Another month, another Interim Session with the Utah State Legislature. Except September consisted of twice the fun (or twice the boredom) because the Governor decided to call a Special Session to be held on the same day! I spent all day up at the Capitol and here’s a quick run-down on what I saw and heard, and how you can be involved in what’s happening with your state government.
The Government Operations Interim Committee studies issues and policies “related to the internal operation of state government.” This includes elections, campaign finance, government ethics, and GRAMA, among other issues.
Today, the Government Ops Committee was looking at a couple of bills that would make technical changes to election laws in the state. These proposed bills would:
- clarify that it is not actually a crime for a person to sign a petition without knowing exactly what the petition would do (even though this is technically not a crime, I would encourage all of you to learn more about the various petitions circulating right now and sign them if you are interested!),
- bring school board election requirements more in line with other statewide offices because they are changing from nonpartisan to partisan elections (something we are hoping to change!),
- and make other small changes that aren’t worth going into here.
Even though changes such as these may seem minor and unimportant, it is important to keep up on them because they all affect one of our most important rights!
The committee also heard from the Free Market Protection and Privatization Board, which studies how state and local governments encroach on the free market and makes recommendations on how to prevent this from happening. Interesting tidbit to come from this report wasn’t from the report at all, but actually as a result of Senator Dabakis asking a question of the staff member who was presenting.
Dabakis asked him if the Board had looked at all into “the biggest elephant in the room,” being the state control over one of the most mismanaged entities in the state, the Department of Alcoholic Beverage Control (DABC). I agree with Dabakis when he says that if there is any agency in the state that needs to be privatized, it is definitely the DABC! In my opinion, legislators should not have direct control over how each DABC dollar is spent. However, the staff member said it would be up to the members of the Privatization Board to decide whether it would study whether the DABC deserves privatization.
What do you think? Should the DABC be privatized? Or should it remain under state control? You can contact the Free Market Protection and Privatization Board here!
All the Rest of Interim
- Tax Reform: The Legislature continued its in-depth look at Utah’s tax structure to determine how the state can “broaden the base” while raising more money for schools and other state needs. This month they looked at sales and income tax exemptions.
- The “Gary Ott Dilemma”: Lawmakers have struggled with deciding how to allow municipalities to remove elected officials for reasons such as mental incapacity. The Political Subdivisions Interim Committee introduced a committee bill that would give five Utah county councils the power to unanimously request a mental evaluation for such officials. Read more here.
- Those Dang Tree-Huggers: Rep. Mike Noel continued to lay blame on environmental groups for the Brian Head Wildfire, showing lawmakers a video he plans to present to the U.S. Secretary of Agriculture. We’ll let you know when we find the video! Read more here.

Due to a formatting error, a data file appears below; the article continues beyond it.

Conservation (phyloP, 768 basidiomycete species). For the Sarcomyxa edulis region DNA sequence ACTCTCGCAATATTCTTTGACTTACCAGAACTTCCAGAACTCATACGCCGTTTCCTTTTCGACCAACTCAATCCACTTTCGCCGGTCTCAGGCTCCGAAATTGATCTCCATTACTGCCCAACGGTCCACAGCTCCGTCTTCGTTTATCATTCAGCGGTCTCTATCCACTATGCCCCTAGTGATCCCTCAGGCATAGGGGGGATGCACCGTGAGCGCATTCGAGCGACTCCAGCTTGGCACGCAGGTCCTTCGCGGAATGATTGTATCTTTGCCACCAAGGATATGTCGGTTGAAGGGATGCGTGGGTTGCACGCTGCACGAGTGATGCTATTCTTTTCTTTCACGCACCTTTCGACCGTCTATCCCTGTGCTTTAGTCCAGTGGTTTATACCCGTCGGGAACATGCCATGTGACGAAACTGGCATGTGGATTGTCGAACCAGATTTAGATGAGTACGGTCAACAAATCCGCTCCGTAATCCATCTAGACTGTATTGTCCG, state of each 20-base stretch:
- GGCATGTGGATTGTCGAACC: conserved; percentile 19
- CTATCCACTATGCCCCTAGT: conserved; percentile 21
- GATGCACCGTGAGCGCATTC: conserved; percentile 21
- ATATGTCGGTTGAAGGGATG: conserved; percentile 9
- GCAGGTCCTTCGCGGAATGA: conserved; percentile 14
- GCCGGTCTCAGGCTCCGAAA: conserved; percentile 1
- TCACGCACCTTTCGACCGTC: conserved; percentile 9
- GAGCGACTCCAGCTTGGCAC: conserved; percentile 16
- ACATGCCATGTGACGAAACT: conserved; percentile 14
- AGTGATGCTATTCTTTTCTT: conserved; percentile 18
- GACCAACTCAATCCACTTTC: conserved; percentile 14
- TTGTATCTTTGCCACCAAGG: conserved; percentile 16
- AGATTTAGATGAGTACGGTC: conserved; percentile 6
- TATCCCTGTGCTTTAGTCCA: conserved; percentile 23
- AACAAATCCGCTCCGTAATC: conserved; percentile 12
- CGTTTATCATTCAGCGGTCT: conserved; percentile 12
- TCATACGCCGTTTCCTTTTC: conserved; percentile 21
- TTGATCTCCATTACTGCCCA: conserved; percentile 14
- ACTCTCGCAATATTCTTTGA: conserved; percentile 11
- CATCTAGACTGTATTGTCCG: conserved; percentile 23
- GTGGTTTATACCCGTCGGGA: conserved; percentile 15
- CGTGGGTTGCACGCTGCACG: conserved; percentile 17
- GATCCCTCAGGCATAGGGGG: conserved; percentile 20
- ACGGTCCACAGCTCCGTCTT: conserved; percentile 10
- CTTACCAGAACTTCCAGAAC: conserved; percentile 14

- Think of the Animals: Senator Peter Knudson continues trying to ban the euthanasia of animals by gas chamber, and it seems that lawmakers might support him if he revives his bill again next year. Read more here.
And Now for the Double Feature
Yesterday, lawmakers toured Rio Grande street and other areas meant to serve the homeless community, and today they met in a Special Session to pass a couple of laws designed to support Operation Rio Grande.
As you may know, the Utah Constitution stipulates that the Utah Legislature may only meet to pass laws for forty-five days each year. However, the Governor has the power to call the Legislature into “special session” during the rest of the year for them to pass bills on certain issues. Therefore, in order to pass these laws officials felt necessary to immediately address the homeless issue, the Governor called the Legislature into its 2017 1st Special Session.
The first law passed would shuffle around some money in the state budget to give $4.9 million to the Operation Rio Grande effort. This money would cover the effort for the rest of the year until the Legislature comes back into session at the beginning of 2018, where they will debate giving tens of millions more. The bill passed unanimously, with most legislators praising Speaker Greg Hughes for his leadership, although Rep. Merrill Nelson questioned spending money for a city problem created by law enforcement not properly doing their jobs.
The second law passed would allow for the closure of Rio Grande Street, a project touted as being necessary for the protection and safety of homeless people in the area but which has also become controversial among various parties. Controversial or not, fences are already being constructed around the street which would create a “safe-zone” where those receiving services would be required to have a homeless-services card to enter. This bill was almost passed unanimously, with only Rep. Angela Romero and Sen. Luz Escamilla voting no. Rep. Romero voted against the bill, saying that putting up this fence sends a message of “criminalizing” homeless people and reminds people of being in jail.